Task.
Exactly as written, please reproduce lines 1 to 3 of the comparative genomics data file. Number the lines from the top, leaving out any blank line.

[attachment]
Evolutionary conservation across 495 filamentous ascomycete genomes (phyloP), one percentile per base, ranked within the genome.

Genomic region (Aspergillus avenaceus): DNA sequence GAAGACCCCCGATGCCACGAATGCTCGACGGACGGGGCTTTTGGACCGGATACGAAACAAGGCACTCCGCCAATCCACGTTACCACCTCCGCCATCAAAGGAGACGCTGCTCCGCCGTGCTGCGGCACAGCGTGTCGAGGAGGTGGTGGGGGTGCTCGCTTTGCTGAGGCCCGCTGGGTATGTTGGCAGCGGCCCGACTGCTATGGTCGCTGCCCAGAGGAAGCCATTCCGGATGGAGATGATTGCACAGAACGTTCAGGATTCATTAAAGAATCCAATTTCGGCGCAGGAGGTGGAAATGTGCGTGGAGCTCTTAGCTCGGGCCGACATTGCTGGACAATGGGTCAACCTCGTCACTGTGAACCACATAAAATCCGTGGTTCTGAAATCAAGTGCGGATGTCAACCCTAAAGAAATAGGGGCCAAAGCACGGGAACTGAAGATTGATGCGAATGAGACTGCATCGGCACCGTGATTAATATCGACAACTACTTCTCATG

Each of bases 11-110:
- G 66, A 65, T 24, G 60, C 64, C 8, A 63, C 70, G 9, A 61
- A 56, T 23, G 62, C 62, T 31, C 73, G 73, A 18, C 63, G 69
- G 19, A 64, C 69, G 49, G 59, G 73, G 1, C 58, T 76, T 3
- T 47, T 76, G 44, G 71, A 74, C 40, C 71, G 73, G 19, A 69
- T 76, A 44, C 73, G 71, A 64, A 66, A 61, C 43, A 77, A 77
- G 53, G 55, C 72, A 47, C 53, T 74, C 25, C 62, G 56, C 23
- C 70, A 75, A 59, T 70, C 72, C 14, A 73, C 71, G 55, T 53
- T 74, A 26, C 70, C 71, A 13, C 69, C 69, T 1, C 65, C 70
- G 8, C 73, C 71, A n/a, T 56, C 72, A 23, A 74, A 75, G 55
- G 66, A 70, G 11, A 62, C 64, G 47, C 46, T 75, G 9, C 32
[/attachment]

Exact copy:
Evolutionary conservation across 495 filamentous ascomycete genomes (phyloP), one percentile per base, ranked within the genome.

Genomic region (Aspergillus avenaceus): DNA sequence GAAGACCCCCGATGCCACGAATGCTCGACGGACGGGGCTTTTGGACCGGATACGAAACAAGGCACTCCGCCAATCCACGTTACCACCTCCGCCATCAAAGGAGACGCTGCTCCGCCGTGCTGCGGCACAGCGTGTCGAGGAGGTGGTGGGGGTGCTCGCTTTGCTGAGGCCCGCTGGGTATGTTGGCAGCGGCCCGACTGCTATGGTCGCTGCCCAGAGGAAGCCATTCCGGATGGAGATGATTGCACAGAACGTTCAGGATTCATTAAAGAATCCAATTTCGGCGCAGGAGGTGGAAATGTGCGTGGAGCTCTTAGCTCGGGCCGACATTGCTGGACAATGGGTCAACCTCGTCACTGTGAACCACATAAAATCCGTGGTTCTGAAATCAAGTGCGGATGTCAACCCTAAAGAAATAGGGGCCAAAGCACGGGAACTGAAGATTGATGCGAATGAGACTGCATCGGCACCGTGATTAATATCGACAACTACTTCTCATG

Each of bases 11-110: